I’ve been looking for a way to extend our congregation’s asynchronous learning, and one of the online tools I’ve looked at is Padlet.com.
Padlet.com is basically an online interactive bulletin board. Some elementary school teachers use padlets to allow students to interact with a teacher presentation — kids can comment on teacher posts, and teachers can also allow kids to make their own posts. (An individual bulletin board is typically referred to as a “padlet.”) Some teachers also use padlets as parent communication tools.
I wasn’t excited or inspired by the gallery of examples on Padlet.com, but since it’s a free service, I thought I’d give it a try. It’s better than I thought.
While it’s hard to imagine that children or teens in a religious education program will voluntarily interact with a padlet — unlike elementary school teachers, those of us in religious education cannot complete students to use something with the threat of a bad grade — I feel that padlets could be useful parent communication tools, to help parents know know what’s going on in a class. I think padlets could work quite well to organize resources to share with adult education classes. And Padlet.com is fairly easy to use for volunteer teachers — there’s not much of a learning curve. Finally, Padlet.com is obviously better for a volunteer-run program like Sunday school than a learning management system like Google Classroom, which has a steep learning curve and requires domain email addresses for all users (who wants another email address?).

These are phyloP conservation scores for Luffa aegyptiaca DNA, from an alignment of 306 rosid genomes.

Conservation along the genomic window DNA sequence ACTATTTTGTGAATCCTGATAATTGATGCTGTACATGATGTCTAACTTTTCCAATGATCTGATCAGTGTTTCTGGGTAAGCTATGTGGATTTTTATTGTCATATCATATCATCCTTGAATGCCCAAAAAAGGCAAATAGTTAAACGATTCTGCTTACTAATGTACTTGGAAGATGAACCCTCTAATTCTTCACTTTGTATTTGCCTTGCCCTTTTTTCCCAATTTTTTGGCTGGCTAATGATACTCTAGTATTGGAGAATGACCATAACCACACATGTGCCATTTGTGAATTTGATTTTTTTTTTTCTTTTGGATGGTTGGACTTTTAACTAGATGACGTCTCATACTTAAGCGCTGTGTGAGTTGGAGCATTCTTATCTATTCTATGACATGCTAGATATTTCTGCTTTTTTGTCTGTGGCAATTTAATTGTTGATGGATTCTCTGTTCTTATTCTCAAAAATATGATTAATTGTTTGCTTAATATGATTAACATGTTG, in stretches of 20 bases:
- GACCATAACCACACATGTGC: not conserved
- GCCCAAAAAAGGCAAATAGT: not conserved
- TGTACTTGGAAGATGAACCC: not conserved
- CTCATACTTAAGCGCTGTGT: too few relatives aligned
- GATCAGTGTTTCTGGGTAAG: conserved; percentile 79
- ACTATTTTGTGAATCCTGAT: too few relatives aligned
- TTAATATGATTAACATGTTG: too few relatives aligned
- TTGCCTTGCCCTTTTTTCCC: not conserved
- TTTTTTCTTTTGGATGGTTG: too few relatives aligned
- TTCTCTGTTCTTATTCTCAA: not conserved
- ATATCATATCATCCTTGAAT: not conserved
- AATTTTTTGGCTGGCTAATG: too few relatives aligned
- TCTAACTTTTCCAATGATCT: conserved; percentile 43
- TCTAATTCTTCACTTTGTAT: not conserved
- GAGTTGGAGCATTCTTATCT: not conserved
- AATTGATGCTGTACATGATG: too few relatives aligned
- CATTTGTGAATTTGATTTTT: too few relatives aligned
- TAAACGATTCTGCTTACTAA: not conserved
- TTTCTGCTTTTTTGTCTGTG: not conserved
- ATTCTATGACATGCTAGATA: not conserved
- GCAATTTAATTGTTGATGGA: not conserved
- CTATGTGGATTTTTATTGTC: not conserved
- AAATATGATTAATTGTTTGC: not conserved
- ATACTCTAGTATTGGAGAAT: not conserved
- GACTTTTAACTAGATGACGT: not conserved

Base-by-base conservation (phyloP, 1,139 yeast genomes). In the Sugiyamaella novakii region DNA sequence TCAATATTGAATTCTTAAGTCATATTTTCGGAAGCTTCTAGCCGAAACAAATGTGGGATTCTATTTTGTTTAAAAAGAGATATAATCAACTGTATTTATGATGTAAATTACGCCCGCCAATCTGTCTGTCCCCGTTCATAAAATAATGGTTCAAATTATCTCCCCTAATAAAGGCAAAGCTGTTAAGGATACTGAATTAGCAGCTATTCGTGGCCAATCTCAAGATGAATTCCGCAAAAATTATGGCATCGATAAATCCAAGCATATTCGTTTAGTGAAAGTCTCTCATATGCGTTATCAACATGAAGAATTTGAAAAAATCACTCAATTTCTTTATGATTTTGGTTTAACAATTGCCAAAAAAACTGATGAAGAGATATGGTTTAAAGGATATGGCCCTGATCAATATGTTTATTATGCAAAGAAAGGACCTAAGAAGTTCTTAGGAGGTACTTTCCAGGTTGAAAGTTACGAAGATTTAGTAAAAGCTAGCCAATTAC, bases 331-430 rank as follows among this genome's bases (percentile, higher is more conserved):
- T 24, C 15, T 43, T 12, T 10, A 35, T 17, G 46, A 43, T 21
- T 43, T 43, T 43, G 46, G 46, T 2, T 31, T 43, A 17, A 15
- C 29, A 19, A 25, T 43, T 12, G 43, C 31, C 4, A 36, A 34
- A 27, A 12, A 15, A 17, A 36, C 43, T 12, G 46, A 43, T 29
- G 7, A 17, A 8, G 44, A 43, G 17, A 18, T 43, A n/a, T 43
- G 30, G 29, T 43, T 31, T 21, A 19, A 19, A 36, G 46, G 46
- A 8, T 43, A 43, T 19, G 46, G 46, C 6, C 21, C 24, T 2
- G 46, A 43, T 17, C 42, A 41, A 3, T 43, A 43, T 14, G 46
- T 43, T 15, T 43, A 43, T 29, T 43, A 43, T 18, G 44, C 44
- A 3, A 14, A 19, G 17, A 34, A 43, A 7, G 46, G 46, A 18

However, I don’t think Padlet.com offers much advantage over using existing tools — such as Google Drive — to organize resource materials and allow student interaction. I’m also annoyed because when I just logged on to a padlet I created for other religious educators, Padlet.com refused to display embedded content — see the screenshot below. This does not make me want to pay for a premium account, and if this is what end users are going to see, I’m definitely better off using a Google Drive folder. It also occurs to me that all my volunteers already know how to use Google Drive, and why should I make them learn how to use Padlet.com?
Maybe I’ll return to Padlet.com in the future, but at this point I’m not overly enthusiastic.